The person on Twitter who you should be following is Dan Calladine.
I used to work with him and he is a font of information on marketing, advertising, and technology (and the point at which all three of those things intersect). He consistently sends out the best links and the most critical data points that you need, often (somehow) just at the moment you need it. Like today, when I was writing this column about the ways in which people become influenced in their purchase decisions. Dan just posted a link to some new data about the product-purchase decisions most strongly influenced by digital media.
Not surprisingly, the big online product categories dominate the top of the list: electronics, appliances, books, and music. These are the sorts of purchases that people have always sought out advice on. In fact, the clichés "read any good books lately?" and "what are you listening to these days?" are based entirely on the fact that people are constantly in information-gathering mode.
The sources that people listen to can generally be referred to as "influencers." In fact, that is the core of an entire business (one that I participated in quite deeply for a number of years). But I have long thought that there is a tendency, when considering the nature of influence and influencers, to look a bit too monolithically at the space. Sure, we can use the rule of thumb that one person in 10 tells the others what to buy. But there's a great chance that those nine people think that guy is a blowhard (the Cliff Clavin principle).
Of course, the primary catalyst for including influencer marketing into many advertising plans has been the spread of social media. The "networks" into which we want to place our messages have shifted from the big groupings of broadcast stations owned by global companies (think CBS, NBC, and AOL) to pockets of likeminded people, clustered together on Twitter and Facebook and Google+. The access to the latter networks is through individuals who have been won over and are willing to distribute a message.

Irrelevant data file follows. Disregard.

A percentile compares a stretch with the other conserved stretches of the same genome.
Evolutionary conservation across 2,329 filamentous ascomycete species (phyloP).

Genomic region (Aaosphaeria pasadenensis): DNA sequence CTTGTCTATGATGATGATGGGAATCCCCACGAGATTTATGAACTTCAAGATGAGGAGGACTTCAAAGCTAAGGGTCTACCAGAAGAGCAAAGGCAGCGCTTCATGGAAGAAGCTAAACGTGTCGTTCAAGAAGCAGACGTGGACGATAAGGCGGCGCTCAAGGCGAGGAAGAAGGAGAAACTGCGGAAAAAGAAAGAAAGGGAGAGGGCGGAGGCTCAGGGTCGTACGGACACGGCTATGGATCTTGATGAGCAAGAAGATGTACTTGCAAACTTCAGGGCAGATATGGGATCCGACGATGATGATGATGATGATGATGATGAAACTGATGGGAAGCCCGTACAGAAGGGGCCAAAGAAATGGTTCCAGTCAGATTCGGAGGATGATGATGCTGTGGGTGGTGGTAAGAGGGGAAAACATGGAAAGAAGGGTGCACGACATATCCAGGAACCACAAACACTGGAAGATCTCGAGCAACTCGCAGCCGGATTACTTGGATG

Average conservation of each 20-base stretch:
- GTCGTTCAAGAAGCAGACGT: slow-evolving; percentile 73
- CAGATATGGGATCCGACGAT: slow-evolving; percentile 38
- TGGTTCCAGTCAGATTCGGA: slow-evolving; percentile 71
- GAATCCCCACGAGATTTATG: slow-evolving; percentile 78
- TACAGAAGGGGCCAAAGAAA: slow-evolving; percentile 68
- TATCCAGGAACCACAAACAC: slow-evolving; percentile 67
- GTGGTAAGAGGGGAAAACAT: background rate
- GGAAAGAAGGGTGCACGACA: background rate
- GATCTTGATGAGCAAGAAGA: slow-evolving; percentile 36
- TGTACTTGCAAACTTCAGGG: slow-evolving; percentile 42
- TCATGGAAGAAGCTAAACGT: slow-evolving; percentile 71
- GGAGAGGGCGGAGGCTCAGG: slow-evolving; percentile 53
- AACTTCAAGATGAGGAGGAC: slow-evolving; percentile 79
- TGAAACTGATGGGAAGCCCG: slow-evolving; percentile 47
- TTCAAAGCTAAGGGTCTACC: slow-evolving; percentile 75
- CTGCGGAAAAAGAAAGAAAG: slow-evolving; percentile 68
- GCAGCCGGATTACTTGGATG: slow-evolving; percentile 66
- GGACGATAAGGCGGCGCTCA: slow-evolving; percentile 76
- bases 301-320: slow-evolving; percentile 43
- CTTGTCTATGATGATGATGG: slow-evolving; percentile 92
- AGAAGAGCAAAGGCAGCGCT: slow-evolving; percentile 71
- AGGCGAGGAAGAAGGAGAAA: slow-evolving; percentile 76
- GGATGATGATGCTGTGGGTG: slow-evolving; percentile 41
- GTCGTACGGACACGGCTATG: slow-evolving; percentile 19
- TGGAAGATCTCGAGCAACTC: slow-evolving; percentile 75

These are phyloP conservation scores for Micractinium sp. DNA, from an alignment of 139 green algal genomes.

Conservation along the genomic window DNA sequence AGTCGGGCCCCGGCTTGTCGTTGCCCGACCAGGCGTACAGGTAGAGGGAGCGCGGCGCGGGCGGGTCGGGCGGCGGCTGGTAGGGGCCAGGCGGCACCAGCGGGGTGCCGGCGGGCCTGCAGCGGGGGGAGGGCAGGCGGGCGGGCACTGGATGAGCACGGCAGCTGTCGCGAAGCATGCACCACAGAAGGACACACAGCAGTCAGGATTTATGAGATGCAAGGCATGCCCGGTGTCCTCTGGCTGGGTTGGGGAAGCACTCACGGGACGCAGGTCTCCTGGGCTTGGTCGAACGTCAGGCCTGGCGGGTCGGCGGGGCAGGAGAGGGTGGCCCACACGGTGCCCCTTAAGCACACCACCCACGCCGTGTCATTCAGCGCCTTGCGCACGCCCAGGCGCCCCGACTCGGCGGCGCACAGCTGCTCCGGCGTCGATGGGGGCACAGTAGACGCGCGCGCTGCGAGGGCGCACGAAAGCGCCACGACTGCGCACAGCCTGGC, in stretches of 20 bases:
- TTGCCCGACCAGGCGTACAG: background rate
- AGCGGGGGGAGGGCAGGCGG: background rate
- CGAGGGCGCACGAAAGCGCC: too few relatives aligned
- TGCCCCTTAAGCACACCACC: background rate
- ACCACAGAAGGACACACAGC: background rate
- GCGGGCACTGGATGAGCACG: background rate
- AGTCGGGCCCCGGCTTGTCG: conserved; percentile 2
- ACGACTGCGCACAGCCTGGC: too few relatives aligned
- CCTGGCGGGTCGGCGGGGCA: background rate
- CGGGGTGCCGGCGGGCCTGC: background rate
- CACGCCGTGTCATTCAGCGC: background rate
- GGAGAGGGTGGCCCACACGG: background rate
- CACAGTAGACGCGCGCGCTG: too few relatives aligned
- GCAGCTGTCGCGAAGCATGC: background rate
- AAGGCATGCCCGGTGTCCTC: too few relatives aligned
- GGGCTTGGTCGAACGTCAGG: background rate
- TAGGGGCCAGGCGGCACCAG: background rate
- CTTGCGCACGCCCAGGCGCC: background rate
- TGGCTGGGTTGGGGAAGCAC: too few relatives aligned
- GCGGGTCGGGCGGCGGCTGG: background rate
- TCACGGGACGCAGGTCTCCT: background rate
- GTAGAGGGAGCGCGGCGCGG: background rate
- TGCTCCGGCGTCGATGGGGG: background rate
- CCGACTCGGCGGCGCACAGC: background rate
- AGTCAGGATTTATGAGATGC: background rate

But these people are not all the same, and it's time to consider different types of influencers differently and address them uniquely. In my travels through this world, I have found three primary types of influencers: the counselor, the communicator, and the community builder. Here is who they are and how you should connect with them.
The Counselor: Strong and Silent Until Asked
This is the most common type of influencer. Everyone has a specialty. For me (for a while), it was bikes: I rode a lot of bikes and I read a lot of articles about bikes. I knew what kinds of bikes and brands of bikes were right for different uses and people knew that about me. Fairly often, people would ask for my advice on what bike to buy. I was a counselor - I never posted up my opinion or even rated products online. Rather, I was simply a resource that my friends (and their friends) knew was available, when they needed it.
How to connect with counselors: The best way to connect with counselors is to not try too hard. You simply need to put your content out in places where it will be seen by them: on popular blogs, through your own site, and in editorial content. They will find it, because they are seeking this information out. The big challenge for marketers is that the recommendations that counselors make are not public - they get emails (or DMs) and respond back personally. As a marketer, you simply have to trust that your messages are good, your content is high quality, and that you are reaching the right people.